• Dave, on this I think we totally agree. Bayes’ theorem per se is not the problem. The problem emerges when you try to apply it to situations and contexts where it is not appropriate. And that is the problem with Bayesianism.

      • Lars, it wasn’t that I thought we disagreed, but that I was concerned that someone unfamiliar with your views coming across this page might dismiss Max and you as misunderstanding what it is that you seek to criticise. There are Bayesians who operate much as you (not Max) describe and whose work I think is valuable, but only because they always have in mind (if not in speech or on paper) the proper mathematics. The problem is in people who may think they are following their example but lack their understanding.

        I also have a concern that even the best Bayesians seem very ‘academic’ and lack an appreciation of the uncertainties of the ‘real’ world and hence of the damage that naïve applications of the theory can do. The ones I know think that Keynes’ approach is technically better but its sophistication is not needed. (I think it very much needed, but lacks an accessible exposition in modern language – and possibly with less mathematics.)


  2. So when is or is not Bayesian analysis appropriate?

    • Henry, in my view it is always appropriate to do a Bayesian analysis. But …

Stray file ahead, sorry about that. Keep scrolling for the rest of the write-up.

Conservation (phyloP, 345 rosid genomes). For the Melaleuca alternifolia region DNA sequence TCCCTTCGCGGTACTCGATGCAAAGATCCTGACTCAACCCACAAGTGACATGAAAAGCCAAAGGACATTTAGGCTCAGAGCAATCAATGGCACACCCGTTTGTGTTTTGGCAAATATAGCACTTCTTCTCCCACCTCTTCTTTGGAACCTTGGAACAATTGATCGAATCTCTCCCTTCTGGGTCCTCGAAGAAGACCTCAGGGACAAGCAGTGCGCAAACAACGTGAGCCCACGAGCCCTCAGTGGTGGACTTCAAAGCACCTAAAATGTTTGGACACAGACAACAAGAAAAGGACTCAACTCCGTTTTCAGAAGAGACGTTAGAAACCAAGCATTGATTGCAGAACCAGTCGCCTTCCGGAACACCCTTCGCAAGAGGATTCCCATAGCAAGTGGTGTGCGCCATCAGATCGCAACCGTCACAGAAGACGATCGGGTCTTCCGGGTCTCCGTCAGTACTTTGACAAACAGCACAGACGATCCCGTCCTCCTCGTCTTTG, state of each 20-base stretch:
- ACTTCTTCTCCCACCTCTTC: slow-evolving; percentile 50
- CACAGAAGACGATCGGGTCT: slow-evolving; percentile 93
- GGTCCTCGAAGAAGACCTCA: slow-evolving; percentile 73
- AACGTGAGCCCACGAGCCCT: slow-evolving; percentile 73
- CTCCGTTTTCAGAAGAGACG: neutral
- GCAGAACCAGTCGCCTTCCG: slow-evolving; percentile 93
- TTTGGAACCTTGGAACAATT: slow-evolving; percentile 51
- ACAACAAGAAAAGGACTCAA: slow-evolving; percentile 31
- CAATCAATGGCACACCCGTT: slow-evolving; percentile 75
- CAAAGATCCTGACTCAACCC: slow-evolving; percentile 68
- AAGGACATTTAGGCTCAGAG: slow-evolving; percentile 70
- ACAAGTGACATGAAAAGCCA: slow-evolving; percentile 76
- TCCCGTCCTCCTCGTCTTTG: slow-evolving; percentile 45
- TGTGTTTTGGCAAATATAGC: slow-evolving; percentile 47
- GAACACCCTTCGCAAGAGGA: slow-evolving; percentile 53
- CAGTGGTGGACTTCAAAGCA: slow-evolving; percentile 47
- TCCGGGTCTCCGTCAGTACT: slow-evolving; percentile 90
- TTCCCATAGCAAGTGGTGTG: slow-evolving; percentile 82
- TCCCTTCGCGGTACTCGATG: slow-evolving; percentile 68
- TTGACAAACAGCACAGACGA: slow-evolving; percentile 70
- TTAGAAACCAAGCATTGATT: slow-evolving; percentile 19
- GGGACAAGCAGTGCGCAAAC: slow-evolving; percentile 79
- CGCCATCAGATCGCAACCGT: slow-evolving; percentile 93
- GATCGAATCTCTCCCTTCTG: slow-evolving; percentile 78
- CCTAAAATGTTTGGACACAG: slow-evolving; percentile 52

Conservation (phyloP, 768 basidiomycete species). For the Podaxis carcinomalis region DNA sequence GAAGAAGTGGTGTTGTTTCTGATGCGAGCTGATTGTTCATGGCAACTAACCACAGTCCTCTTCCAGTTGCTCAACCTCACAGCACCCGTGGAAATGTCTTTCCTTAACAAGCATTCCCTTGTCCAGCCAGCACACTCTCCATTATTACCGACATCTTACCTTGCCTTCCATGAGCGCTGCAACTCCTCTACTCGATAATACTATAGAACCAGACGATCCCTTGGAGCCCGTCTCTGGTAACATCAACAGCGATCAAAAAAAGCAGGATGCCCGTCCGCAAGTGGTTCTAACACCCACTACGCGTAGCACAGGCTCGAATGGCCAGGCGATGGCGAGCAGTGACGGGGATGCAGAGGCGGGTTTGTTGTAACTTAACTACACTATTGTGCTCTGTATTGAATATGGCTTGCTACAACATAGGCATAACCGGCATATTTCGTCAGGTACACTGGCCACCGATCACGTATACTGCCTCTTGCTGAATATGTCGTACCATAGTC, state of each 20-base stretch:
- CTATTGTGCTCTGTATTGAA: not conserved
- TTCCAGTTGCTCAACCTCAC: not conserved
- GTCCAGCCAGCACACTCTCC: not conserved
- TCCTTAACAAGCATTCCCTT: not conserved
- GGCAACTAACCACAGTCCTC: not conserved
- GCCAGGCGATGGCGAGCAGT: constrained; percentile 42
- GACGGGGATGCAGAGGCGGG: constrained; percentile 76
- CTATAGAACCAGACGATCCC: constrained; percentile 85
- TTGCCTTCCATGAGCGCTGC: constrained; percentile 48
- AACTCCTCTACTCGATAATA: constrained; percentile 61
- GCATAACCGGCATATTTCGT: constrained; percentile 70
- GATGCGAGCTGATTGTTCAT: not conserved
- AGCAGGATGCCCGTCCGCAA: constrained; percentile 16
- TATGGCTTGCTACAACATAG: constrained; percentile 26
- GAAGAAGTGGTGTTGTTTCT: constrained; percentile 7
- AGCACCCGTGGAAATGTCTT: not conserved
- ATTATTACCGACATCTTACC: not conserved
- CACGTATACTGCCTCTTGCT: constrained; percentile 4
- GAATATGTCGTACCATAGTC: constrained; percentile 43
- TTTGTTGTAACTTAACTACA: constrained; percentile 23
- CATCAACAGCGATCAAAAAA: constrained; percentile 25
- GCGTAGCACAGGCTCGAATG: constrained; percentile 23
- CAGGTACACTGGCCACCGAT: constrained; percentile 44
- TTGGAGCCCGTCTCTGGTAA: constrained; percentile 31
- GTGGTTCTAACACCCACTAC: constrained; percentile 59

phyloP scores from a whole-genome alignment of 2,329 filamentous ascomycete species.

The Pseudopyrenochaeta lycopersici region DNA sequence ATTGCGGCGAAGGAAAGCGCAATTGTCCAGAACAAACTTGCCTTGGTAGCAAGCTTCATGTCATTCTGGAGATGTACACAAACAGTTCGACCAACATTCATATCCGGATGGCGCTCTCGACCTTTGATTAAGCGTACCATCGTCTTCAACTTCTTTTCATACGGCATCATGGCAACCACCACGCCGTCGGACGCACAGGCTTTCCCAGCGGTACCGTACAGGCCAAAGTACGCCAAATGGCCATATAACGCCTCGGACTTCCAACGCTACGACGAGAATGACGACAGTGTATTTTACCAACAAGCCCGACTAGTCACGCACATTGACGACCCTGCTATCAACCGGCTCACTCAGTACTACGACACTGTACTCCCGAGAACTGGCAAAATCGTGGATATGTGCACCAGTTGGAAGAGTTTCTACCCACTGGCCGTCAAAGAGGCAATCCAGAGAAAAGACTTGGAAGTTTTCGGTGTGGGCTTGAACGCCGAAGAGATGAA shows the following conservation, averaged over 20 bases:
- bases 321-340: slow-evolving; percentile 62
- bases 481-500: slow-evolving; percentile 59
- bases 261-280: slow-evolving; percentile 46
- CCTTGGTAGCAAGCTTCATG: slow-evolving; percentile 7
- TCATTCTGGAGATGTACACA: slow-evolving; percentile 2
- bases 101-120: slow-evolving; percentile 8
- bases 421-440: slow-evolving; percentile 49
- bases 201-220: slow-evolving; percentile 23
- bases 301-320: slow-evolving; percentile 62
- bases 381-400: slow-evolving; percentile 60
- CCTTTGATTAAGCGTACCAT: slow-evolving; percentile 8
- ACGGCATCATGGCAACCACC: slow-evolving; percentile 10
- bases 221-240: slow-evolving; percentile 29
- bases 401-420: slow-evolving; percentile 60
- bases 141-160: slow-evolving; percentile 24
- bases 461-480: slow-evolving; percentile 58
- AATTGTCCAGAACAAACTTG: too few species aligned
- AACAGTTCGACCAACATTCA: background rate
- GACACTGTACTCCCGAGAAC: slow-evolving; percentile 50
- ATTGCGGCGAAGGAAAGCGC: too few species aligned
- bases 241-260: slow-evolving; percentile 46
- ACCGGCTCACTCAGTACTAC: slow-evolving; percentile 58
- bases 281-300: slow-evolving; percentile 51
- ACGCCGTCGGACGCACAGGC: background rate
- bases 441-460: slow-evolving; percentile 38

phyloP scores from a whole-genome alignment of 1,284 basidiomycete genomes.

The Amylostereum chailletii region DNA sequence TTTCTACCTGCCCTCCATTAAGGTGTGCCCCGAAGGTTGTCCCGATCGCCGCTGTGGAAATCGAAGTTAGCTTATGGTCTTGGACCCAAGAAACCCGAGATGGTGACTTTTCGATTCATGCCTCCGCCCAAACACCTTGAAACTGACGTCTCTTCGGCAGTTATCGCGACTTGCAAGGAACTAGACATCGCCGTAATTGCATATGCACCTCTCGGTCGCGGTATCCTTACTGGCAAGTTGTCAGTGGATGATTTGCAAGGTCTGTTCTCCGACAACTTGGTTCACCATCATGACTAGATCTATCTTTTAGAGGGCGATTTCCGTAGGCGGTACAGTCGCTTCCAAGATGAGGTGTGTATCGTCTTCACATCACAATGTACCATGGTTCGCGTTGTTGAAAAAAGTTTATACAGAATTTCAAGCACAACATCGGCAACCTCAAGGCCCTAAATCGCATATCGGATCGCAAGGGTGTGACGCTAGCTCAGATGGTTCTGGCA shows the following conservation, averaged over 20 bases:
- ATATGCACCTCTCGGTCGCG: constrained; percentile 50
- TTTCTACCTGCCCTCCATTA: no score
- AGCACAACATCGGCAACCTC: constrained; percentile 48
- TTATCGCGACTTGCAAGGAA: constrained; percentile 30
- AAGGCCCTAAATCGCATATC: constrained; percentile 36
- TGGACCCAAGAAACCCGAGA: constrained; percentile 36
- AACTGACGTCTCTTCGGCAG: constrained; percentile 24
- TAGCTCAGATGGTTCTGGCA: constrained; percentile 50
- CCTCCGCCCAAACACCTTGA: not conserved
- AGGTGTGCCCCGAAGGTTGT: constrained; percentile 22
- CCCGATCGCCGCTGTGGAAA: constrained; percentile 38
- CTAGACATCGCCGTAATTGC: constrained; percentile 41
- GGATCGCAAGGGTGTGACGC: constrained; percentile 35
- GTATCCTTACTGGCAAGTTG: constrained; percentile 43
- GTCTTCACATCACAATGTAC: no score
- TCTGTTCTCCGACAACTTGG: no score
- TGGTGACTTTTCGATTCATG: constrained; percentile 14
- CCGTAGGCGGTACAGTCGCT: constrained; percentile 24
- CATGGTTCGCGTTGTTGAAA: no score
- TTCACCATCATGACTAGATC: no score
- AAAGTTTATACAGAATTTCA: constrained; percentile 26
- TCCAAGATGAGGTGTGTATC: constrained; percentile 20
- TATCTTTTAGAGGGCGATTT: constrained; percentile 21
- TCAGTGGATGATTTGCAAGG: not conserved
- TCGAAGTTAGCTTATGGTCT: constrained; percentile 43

The devil is in interpreting the result. Garbage in, garbage out!

      (If you don’t find Lars’ reply more helpful, I might be tempted to try to characterise situations where the caveats matter. Or see .)

  3. Unfortunately most Bayesians behave exactly as Max Albert says. With bad priors, you can come to most any result in one step. More sophisticated Bayesian analysis iterates the analysis, revising the probability with a series of doses of “information”. This seems very similar to what frequentists do with additional samples of data. After sufficient iterations, both Bayesians and frequentists ought to converge quite closely to the same final probability. This might be a very long time for sufficiently outlandish priors. However, I’ve never seen this worked out anywhere, and I’ve looked at the work of such deep thinkers as Finetti. And I don’t have the math skills (e.g. measure theory) to prove it myself.

  4. p.s. …now that I’ve read the whole article rather than the quoted section, my reaction is “what a mess.” Poorly edited with misspellings (“antidote”) and missing references, jumping around between mathematical and philosophical arguments and psychological evidence. I can’t speak to the philosophy but the math is inconsistent, switching between probabilities and certainties from step to step. Likewise, there’s nothing more than an assertion that the “critical” part of any argument from “critical rationality” is a consistent argument. Deductive reasoning rests on axioms and inference rules. With bad axioms, just like with bad Bayesian priors, you can make critical arguments that are quite bogus. People who criticize mainstream economics are likely to be quite familiar with the results of bad assumptions.

    • Keynes’ Treatise, while technically superior, is also a mess. Could anyone suggest a readable and reliable account?